The Missouri state regulator for medical marijuana issued its first licenses to successful applicants seeking to open up a dispensary, amid concerns about the process for assessing applications.
The Missouri Department of Health and Senior Services (DHSS) is required to award licenses for at least 192 medical marijuana dispensaries – 24 in each congressional district – following a voter-approved constitutional amendment to legalize medical marijuana in 2018. Since the vote, DHSS has issued more than 30,000 medical marijuana ID cards to qualifying patients and caregivers.
But the wait for patients is not over yet. The plant must be cultivated and tested by other license-holding businesses since imports of medical cannabis are prohibited. So it won’t be until June, at the earliest, that qualifying patients can get a hold of their medicine.
Competition for the first batch of medical cannabis dispensary licenses was fierce, with 1,163 businesses submitting an application. While the DHSS could have awarded more than the 192 licenses, Lisa Cox, a spokesperson for the regulator, said they first want to see if demand will be met.
“In early 2019, DHSS commissioned an independent study from the University of Missouri to determine how many licenses would be necessary to meet Missouri’s demand,” Cox’s statement read.
“The results showed it would be many years before the medical marijuana market would be likely to sustain even the minimum number of licenses mandated by the Constitution.”
Applicants had to complete a lengthy application and received a score for each answer to DHSS’ questions. They were then ranked, and the 192 top-scoring applicants that met “all the eligibility requirements,’ as laid out by Missouri state law, were successful.
One such successful applicant is Bianca Sullivan, who is from Kansas City but studied in California where she campaigned for Proposition 215 in 1996, which made the state the first to legalize medical cannabis. Bianca received licenses to open two dispensaries under her company, Fresh Green.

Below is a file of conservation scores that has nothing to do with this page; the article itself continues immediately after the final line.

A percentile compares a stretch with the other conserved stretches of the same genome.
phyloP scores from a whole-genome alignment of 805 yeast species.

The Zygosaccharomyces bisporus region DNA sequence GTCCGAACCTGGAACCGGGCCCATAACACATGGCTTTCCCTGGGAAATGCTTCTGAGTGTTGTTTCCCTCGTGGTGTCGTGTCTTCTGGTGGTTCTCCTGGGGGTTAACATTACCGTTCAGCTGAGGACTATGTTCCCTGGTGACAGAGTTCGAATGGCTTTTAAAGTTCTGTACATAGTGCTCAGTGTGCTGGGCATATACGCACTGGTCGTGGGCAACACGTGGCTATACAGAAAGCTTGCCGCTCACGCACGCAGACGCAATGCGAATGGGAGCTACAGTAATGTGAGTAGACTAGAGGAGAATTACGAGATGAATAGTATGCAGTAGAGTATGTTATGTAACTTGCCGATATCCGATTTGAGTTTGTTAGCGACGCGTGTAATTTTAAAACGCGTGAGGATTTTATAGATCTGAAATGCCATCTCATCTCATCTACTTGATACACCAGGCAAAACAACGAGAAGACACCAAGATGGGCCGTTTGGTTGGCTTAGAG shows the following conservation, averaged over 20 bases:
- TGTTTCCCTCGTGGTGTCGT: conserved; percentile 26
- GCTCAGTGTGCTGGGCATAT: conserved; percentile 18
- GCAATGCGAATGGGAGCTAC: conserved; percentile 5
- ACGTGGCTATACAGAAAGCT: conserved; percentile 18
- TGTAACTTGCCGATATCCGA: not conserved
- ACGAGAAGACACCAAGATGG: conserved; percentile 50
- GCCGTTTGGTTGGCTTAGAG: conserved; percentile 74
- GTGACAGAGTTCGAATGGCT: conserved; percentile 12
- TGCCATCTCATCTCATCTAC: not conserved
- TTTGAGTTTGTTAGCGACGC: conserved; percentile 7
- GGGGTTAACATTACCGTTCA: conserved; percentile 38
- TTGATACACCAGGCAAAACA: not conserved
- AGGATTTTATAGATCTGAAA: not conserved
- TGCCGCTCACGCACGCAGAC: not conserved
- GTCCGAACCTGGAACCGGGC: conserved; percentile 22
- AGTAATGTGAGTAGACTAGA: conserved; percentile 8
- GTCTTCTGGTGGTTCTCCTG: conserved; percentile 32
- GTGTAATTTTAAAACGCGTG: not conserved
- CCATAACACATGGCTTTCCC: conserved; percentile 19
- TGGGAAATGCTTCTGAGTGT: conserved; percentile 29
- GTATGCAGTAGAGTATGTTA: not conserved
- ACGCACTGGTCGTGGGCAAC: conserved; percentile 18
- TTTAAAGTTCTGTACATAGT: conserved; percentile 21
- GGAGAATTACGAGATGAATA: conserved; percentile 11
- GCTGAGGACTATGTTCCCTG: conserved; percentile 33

“I was jumping up and down. I jumped into my husband’s arms,” she said. “Once we moved back here I never thought it would come here.”
Not everyone is so pleased. Many failed applicants for various licenses pertaining to the medical cannabis industry have raised concerns about the assessment of their application, which was carried out by Wise Health Solutions, a third-party blind scorer.
Leisa Stevens failed in her application, but is perplexed as to why she received zero points on a few of the questions even though she provided well-developed answers. She also failed to score any points when she complied with questions asking her to provide a marketing plan and proof of her right to build at the site she proposed.
“Some of these just seem like mistakes,” she said. “The state just turned this over to a scoring company so they really don’t have any responsibility for this. So it’s kind of a mystery.”
Stevens, an experienced paralegal, appealed the DHSS’ decision. She’s not alone, and legal experts think more challenges are on the way from the huge number of disgruntled applicants.
“I really think you’re going to see a number of additional lawsuits filed challenging the rules for medical marijuana applications,” said Greg Wu, who is representing several applicants in appeal.
Another attorney representing an applicant in appeal cites evidence of inconsistent scoring by Wise Health Solutions, whereby identical answers and applications received completely different scores, as proof of foul play.
“I have zero, zero faith in either the competency of the scoring company the state hired, or quite honestly, the general players who are involved in this industry in the state of Missouri,” he said. “It was either incompetence, corruption or a combination of incompetence and corruption.”
With so many applicants poised to take legal action against the DHSS, perhaps the state medical cannabis regulator will be forced to dish out more than their intended minimum number of licenses.